23. “It was absolutely not a war crime. It was an act of war, lamentably legal.” The above was said by the Belgrano’s captain, Hector Bonzo, in an interview two years before his death in 2009. Since that fateful afternoon on May 2, 1982, the sinking of the Argentinian cruiser Belgrano by the British nuclear-powered submarine Conqueror has been regarded as one of the most controversial events of the Falklands War. Many British critics of the action, which resulted in the deaths of 323 Argentinian sailors, see the sinking as a war crime. In their eyes, the action was a disgraceful act of provocation by Prime Minister Margaret Thatcher designed to escalate the conflict. However, it doesn’t quite work that way. The Belgrano was sunk outside the 200-nautical-mile total exclusion zone around the Falklands. Exclusion zones are historically declared for the benefit of neutral vessels; during war, under international law, the heading and location of a belligerent naval vessel has no bearing on its status. In addition, the captain of the Belgrano, Héctor Bonzo, has testified that the attack was legitimate as did the Argentine government in 1994. Though the ship was outside the 200-mile exclusion zone, both sides understood that this was no longer the limit of British action. On 23 April a message was passed via the Swiss Embassy in Buenos Aires to the Argentine government, it read: “In announcing the establishment of a Maritime Exclusion Zone around the Falkland Islands, Her Majesty’s Government made it clear that this measure was without prejudice to the right of the United Kingdom to take whatever additional measures may be needed in the exercise of its right of self-defence under Article 51 of the United Nations Charter. In this connection Her Majesty’s Government now wishes to make clear that any approach on the part of Argentine warships, including submarines, naval auxiliaries or military aircraft, which could amount to a threat to interfere with the mission of British Forces in the South Atlantic will encounter the appropriate response. All Argentine aircraft, including civil aircraft engaged in surveillance of these British forces, will be regarded as hostile and are liable to be dealt with accordingly.” Interviews conducted by Martin Middlebrook for his book, The Fight For The Malvinas, indicated that Argentine Naval officers understood the intent of the message was to indicate that any ships operating near the exclusion zone could be attacked. Argentine Rear Admiral Allara, who was in charge of the task force that the Belgrano was part of, said “After that message of 23 April, the entire South Atlantic was an operational theatre for both sides. We, as professionals, said it was just too bad that we lost the Belgrano“. The modified rules of engagement permitted the engagement of Belgrano outside the exclusion zone before the sinking. In his book, One Hundred Days, Admiral Woodward makes it clear that he regarded the Belgrano as part of the southern part of a pincer movement aimed at the task force, and had to be sunk quickly “The speed and direction of an enemy ship can be irrelevant, because both can change quickly. What counts is his position, his capability and what I believe to be his intention.” Admiral Enrique Molina Pico, head of the Argentine Navy in the 1990s, wrote in a letter to La Nación, published in the 2 May 2005 edition, that the Belgrano was part of an operation that posed a real threat to the British task force, that it was holding off for tactical reasons, and that being outside of the exclusion zone was unimportant as it was a warship on tactical mission. This is the official position of the Argentine Navy. HMS Conqueror returns home. It was commanded by 36-year-old Commander Christopher Wreford-Brown. Built in 1971, it carried a crew of more than 100 HMS CONQUEROR Churchill-class Nuclear Powered Fleet Submarine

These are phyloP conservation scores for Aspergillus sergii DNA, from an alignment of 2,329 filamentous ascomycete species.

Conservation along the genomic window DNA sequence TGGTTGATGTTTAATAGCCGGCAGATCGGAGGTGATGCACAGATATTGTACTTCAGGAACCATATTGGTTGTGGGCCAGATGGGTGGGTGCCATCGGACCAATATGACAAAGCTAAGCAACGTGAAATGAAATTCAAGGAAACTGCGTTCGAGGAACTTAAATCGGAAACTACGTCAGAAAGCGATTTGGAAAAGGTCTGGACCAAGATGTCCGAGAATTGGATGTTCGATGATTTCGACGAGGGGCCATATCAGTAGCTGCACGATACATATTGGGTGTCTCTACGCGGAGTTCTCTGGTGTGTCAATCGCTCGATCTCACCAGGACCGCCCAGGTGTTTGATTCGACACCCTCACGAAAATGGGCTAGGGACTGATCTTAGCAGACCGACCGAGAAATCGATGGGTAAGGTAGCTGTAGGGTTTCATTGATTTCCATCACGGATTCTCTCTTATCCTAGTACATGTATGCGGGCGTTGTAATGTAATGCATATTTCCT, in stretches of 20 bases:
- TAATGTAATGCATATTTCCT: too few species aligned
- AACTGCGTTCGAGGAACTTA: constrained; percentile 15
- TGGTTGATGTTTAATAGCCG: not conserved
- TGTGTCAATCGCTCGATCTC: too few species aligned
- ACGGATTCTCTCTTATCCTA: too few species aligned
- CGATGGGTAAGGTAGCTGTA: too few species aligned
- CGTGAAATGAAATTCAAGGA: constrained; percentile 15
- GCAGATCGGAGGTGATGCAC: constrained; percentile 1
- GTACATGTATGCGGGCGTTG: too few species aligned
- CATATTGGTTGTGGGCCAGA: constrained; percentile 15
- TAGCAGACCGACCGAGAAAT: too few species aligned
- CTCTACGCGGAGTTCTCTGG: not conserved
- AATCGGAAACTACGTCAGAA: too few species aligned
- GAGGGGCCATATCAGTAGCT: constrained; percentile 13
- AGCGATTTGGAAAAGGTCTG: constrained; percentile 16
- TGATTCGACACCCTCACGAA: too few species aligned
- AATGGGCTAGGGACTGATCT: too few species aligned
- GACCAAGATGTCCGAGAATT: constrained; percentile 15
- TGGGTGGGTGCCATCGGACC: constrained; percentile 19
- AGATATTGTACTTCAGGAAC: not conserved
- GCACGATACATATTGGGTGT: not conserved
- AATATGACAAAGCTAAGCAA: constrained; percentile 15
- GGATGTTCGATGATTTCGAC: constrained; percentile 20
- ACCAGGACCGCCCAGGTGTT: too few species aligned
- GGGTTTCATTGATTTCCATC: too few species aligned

• Create New...